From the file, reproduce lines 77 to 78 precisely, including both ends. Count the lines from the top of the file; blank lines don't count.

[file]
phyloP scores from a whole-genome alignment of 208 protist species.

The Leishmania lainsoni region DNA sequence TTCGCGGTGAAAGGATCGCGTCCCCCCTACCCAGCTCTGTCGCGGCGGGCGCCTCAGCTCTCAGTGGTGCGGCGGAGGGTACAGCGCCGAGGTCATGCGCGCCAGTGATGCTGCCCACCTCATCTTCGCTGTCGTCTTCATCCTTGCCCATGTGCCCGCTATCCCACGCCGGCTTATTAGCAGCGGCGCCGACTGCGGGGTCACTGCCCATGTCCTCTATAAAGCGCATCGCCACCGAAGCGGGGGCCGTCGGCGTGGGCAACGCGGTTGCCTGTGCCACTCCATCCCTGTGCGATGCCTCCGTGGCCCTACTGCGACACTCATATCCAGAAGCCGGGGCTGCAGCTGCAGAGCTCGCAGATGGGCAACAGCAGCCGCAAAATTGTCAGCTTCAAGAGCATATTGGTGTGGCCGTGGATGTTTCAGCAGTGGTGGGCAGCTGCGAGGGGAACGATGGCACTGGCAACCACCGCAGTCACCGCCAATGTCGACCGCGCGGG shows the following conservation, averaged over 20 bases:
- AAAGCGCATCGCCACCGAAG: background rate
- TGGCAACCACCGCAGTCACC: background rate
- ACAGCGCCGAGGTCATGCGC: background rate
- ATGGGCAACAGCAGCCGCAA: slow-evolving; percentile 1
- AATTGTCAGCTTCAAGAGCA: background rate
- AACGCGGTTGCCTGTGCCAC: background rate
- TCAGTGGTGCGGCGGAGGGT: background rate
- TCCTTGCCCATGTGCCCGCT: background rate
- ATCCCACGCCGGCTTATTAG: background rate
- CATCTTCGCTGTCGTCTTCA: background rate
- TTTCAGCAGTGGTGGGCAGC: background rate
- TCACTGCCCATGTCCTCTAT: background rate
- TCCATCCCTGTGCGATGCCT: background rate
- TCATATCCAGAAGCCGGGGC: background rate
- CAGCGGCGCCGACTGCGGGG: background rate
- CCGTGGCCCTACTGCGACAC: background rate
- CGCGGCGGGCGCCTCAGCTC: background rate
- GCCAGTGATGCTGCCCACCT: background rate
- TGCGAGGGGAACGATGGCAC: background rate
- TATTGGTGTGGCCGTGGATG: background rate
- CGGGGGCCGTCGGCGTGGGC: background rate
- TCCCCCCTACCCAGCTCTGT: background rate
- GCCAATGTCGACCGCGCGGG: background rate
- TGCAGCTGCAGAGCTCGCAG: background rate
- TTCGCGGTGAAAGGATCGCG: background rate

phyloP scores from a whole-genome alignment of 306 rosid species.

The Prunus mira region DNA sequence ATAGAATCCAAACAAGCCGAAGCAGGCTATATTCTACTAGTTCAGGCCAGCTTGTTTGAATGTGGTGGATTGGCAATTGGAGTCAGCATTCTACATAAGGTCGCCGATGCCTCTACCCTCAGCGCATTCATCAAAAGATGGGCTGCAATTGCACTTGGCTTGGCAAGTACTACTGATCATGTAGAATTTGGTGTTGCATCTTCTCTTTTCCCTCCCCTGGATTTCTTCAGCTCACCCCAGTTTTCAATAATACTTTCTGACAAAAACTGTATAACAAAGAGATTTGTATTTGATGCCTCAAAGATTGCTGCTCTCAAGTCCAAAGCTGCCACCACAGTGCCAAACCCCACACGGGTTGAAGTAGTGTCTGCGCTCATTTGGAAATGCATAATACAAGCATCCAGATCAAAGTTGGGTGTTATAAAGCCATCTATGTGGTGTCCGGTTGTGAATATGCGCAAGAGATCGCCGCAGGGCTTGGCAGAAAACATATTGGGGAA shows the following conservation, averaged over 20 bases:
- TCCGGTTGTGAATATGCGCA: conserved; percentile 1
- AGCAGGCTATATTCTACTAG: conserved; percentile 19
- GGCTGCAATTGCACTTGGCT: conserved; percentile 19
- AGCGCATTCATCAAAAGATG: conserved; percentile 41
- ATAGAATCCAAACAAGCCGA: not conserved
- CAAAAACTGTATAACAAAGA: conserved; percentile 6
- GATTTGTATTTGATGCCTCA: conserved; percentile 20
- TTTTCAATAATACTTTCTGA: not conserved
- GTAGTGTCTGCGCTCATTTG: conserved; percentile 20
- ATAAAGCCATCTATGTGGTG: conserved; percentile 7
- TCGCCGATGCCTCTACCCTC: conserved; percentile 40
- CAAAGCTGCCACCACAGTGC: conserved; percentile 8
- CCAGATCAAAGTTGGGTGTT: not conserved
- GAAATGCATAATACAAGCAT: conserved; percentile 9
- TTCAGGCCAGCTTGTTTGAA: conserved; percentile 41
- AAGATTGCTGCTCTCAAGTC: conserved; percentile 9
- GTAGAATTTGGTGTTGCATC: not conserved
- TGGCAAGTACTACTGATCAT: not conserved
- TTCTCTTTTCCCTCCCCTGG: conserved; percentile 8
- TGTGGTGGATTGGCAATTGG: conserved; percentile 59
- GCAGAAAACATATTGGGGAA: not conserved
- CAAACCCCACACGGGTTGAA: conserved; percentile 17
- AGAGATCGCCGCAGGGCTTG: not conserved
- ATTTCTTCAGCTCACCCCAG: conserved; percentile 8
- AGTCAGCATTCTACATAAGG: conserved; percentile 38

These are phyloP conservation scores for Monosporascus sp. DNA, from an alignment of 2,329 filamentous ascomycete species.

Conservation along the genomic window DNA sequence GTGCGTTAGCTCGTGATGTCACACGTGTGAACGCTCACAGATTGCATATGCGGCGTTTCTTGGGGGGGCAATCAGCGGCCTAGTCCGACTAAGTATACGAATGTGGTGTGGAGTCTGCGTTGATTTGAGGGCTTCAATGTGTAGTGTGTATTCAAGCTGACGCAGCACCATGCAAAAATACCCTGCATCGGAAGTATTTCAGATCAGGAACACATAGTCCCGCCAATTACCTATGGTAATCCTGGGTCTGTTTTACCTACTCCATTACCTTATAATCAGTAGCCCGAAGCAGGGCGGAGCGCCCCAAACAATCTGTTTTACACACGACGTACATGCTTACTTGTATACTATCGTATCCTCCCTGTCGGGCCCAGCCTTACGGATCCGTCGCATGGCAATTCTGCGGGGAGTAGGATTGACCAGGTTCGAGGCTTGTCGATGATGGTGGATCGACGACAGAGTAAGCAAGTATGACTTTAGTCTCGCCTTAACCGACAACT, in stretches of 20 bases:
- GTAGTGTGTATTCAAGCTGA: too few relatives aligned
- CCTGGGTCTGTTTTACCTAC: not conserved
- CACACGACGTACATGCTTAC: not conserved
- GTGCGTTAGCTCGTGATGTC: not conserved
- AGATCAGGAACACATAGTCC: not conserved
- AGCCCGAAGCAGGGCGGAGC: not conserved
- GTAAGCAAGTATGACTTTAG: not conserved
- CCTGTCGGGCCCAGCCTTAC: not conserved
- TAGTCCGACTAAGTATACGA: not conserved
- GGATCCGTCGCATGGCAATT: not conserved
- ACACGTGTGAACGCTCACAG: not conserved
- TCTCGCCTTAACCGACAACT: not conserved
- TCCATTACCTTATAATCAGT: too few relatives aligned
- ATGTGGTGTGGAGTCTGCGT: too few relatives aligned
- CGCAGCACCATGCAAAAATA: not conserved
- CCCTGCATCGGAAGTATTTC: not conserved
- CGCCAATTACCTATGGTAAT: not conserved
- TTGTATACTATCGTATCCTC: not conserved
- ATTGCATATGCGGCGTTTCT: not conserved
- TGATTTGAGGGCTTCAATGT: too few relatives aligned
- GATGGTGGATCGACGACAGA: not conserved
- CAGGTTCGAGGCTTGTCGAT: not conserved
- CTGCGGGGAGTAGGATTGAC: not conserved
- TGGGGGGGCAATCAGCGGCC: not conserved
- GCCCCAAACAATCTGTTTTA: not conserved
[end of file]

- GATGGTGGATCGACGACAGA: not conserved
- CAGGTTCGAGGCTTGTCGAT: not conserved